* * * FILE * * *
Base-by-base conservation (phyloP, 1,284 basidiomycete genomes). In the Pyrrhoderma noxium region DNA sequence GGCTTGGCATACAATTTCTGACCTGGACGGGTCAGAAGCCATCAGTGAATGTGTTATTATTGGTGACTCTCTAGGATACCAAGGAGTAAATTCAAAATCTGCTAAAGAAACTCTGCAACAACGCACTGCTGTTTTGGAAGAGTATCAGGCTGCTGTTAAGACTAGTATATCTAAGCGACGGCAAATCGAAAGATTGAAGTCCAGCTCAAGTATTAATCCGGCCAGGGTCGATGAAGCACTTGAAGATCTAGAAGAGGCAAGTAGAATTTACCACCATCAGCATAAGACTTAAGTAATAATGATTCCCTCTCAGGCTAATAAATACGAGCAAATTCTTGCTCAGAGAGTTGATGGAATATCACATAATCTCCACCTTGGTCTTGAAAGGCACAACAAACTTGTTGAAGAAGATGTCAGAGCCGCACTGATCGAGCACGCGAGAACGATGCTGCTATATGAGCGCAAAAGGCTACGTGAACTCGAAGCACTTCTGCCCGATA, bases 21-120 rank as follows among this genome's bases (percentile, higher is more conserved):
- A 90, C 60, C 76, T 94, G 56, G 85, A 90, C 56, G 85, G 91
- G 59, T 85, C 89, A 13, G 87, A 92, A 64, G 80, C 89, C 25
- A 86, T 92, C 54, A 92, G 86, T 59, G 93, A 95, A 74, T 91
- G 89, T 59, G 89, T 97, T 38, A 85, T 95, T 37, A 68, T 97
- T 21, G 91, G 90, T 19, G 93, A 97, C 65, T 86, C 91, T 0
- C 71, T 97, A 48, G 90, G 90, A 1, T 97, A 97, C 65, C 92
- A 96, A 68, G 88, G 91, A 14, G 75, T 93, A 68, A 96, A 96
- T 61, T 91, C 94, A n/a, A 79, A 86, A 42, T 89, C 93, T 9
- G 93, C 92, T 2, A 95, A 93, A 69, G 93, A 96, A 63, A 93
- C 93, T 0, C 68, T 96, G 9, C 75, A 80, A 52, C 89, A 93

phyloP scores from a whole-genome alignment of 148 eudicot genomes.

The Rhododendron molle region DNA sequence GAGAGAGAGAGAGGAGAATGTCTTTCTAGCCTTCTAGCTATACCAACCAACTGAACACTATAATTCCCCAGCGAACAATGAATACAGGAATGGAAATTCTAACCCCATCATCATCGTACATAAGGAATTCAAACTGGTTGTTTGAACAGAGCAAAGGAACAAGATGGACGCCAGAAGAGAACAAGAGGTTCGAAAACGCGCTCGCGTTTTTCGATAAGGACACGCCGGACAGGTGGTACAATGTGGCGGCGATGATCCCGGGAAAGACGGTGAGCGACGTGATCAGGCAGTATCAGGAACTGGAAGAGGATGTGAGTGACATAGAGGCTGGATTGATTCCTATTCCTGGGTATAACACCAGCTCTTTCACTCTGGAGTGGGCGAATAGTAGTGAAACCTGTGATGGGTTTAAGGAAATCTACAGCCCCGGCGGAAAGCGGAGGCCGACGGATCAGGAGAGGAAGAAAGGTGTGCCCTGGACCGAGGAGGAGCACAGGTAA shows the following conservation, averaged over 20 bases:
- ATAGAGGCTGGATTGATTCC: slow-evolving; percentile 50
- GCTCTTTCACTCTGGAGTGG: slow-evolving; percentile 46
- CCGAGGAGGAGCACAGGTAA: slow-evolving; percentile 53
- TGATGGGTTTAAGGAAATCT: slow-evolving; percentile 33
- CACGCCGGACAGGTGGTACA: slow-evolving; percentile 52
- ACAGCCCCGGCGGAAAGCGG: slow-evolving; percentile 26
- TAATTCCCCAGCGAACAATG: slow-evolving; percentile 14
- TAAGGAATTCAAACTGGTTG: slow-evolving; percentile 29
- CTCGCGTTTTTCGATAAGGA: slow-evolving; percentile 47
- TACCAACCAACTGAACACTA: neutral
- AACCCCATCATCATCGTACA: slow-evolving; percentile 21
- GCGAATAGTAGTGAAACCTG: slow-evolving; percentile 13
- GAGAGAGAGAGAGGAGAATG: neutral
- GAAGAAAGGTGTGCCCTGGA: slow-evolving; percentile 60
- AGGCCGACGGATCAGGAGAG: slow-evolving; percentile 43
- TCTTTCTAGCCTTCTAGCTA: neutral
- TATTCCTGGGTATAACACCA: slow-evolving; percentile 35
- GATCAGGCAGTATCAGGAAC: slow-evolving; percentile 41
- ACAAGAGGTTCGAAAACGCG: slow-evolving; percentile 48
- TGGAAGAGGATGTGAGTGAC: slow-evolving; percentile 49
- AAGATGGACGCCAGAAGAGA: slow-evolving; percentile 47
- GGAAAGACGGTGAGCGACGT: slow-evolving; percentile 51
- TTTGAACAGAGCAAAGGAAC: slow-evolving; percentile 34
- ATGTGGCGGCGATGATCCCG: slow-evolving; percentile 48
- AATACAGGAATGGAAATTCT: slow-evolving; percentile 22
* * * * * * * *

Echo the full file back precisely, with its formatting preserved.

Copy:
Base-by-base conservation (phyloP, 1,284 basidiomycete genomes). In the Pyrrhoderma noxium region DNA sequence GGCTTGGCATACAATTTCTGACCTGGACGGGTCAGAAGCCATCAGTGAATGTGTTATTATTGGTGACTCTCTAGGATACCAAGGAGTAAATTCAAAATCTGCTAAAGAAACTCTGCAACAACGCACTGCTGTTTTGGAAGAGTATCAGGCTGCTGTTAAGACTAGTATATCTAAGCGACGGCAAATCGAAAGATTGAAGTCCAGCTCAAGTATTAATCCGGCCAGGGTCGATGAAGCACTTGAAGATCTAGAAGAGGCAAGTAGAATTTACCACCATCAGCATAAGACTTAAGTAATAATGATTCCCTCTCAGGCTAATAAATACGAGCAAATTCTTGCTCAGAGAGTTGATGGAATATCACATAATCTCCACCTTGGTCTTGAAAGGCACAACAAACTTGTTGAAGAAGATGTCAGAGCCGCACTGATCGAGCACGCGAGAACGATGCTGCTATATGAGCGCAAAAGGCTACGTGAACTCGAAGCACTTCTGCCCGATA, bases 21-120 rank as follows among this genome's bases (percentile, higher is more conserved):
- A 90, C 60, C 76, T 94, G 56, G 85, A 90, C 56, G 85, G 91
- G 59, T 85, C 89, A 13, G 87, A 92, A 64, G 80, C 89, C 25
- A 86, T 92, C 54, A 92, G 86, T 59, G 93, A 95, A 74, T 91
- G 89, T 59, G 89, T 97, T 38, A 85, T 95, T 37, A 68, T 97
- T 21, G 91, G 90, T 19, G 93, A 97, C 65, T 86, C 91, T 0
- C 71, T 97, A 48, G 90, G 90, A 1, T 97, A 97, C 65, C 92
- A 96, A 68, G 88, G 91, A 14, G 75, T 93, A 68, A 96, A 96
- T 61, T 91, C 94, A n/a, A 79, A 86, A 42, T 89, C 93, T 9
- G 93, C 92, T 2, A 95, A 93, A 69, G 93, A 96, A 63, A 93
- C 93, T 0, C 68, T 96, G 9, C 75, A 80, A 52, C 89, A 93

phyloP scores from a whole-genome alignment of 148 eudicot genomes.

The Rhododendron molle region DNA sequence GAGAGAGAGAGAGGAGAATGTCTTTCTAGCCTTCTAGCTATACCAACCAACTGAACACTATAATTCCCCAGCGAACAATGAATACAGGAATGGAAATTCTAACCCCATCATCATCGTACATAAGGAATTCAAACTGGTTGTTTGAACAGAGCAAAGGAACAAGATGGACGCCAGAAGAGAACAAGAGGTTCGAAAACGCGCTCGCGTTTTTCGATAAGGACACGCCGGACAGGTGGTACAATGTGGCGGCGATGATCCCGGGAAAGACGGTGAGCGACGTGATCAGGCAGTATCAGGAACTGGAAGAGGATGTGAGTGACATAGAGGCTGGATTGATTCCTATTCCTGGGTATAACACCAGCTCTTTCACTCTGGAGTGGGCGAATAGTAGTGAAACCTGTGATGGGTTTAAGGAAATCTACAGCCCCGGCGGAAAGCGGAGGCCGACGGATCAGGAGAGGAAGAAAGGTGTGCCCTGGACCGAGGAGGAGCACAGGTAA shows the following conservation, averaged over 20 bases:
- ATAGAGGCTGGATTGATTCC: slow-evolving; percentile 50
- GCTCTTTCACTCTGGAGTGG: slow-evolving; percentile 46
- CCGAGGAGGAGCACAGGTAA: slow-evolving; percentile 53
- TGATGGGTTTAAGGAAATCT: slow-evolving; percentile 33
- CACGCCGGACAGGTGGTACA: slow-evolving; percentile 52
- ACAGCCCCGGCGGAAAGCGG: slow-evolving; percentile 26
- TAATTCCCCAGCGAACAATG: slow-evolving; percentile 14
- TAAGGAATTCAAACTGGTTG: slow-evolving; percentile 29
- CTCGCGTTTTTCGATAAGGA: slow-evolving; percentile 47
- TACCAACCAACTGAACACTA: neutral
- AACCCCATCATCATCGTACA: slow-evolving; percentile 21
- GCGAATAGTAGTGAAACCTG: slow-evolving; percentile 13
- GAGAGAGAGAGAGGAGAATG: neutral
- GAAGAAAGGTGTGCCCTGGA: slow-evolving; percentile 60
- AGGCCGACGGATCAGGAGAG: slow-evolving; percentile 43
- TCTTTCTAGCCTTCTAGCTA: neutral
- TATTCCTGGGTATAACACCA: slow-evolving; percentile 35
- GATCAGGCAGTATCAGGAAC: slow-evolving; percentile 41
- ACAAGAGGTTCGAAAACGCG: slow-evolving; percentile 48
- TGGAAGAGGATGTGAGTGAC: slow-evolving; percentile 49
- AAGATGGACGCCAGAAGAGA: slow-evolving; percentile 47
- GGAAAGACGGTGAGCGACGT: slow-evolving; percentile 51
- TTTGAACAGAGCAAAGGAAC: slow-evolving; percentile 34
- ATGTGGCGGCGATGATCCCG: slow-evolving; percentile 48
- AATACAGGAATGGAAATTCT: slow-evolving; percentile 22